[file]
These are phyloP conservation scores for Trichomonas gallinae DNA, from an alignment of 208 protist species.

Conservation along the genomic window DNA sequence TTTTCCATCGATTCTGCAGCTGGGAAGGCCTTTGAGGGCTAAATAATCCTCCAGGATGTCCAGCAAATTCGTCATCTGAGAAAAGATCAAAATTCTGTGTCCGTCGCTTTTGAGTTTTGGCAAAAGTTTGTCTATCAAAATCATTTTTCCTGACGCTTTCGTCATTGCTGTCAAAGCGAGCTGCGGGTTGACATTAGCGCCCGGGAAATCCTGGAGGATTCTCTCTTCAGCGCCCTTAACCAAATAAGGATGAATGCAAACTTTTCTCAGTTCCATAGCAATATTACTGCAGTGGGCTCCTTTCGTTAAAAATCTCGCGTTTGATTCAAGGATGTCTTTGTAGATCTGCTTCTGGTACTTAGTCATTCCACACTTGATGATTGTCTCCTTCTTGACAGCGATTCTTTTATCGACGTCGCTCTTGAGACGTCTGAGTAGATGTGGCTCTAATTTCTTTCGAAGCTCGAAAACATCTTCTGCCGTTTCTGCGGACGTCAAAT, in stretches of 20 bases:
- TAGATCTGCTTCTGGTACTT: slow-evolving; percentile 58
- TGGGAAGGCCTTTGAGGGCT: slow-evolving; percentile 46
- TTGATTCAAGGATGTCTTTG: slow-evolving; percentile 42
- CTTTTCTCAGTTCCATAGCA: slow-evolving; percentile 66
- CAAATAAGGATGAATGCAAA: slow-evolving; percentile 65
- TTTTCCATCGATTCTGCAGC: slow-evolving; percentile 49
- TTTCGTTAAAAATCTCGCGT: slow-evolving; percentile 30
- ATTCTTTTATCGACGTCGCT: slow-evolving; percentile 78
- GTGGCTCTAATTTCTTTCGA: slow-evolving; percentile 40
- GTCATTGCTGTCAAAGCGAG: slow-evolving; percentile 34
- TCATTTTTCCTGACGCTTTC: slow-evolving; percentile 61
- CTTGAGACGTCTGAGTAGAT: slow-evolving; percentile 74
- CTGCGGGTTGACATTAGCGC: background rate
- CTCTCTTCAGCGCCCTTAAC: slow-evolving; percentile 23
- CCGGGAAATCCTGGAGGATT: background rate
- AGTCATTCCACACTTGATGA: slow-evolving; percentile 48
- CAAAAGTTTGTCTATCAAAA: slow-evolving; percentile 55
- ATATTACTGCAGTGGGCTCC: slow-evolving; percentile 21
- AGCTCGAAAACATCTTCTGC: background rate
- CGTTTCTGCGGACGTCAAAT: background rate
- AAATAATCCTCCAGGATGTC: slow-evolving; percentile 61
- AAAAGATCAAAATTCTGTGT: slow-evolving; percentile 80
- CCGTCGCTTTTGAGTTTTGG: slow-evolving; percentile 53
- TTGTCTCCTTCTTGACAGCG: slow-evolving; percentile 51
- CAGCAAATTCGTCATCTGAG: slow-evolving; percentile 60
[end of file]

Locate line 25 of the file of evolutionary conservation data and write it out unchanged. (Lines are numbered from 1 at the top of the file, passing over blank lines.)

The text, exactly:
- CCGTCGCTTTTGAGTTTTGG: slow-evolving; percentile 53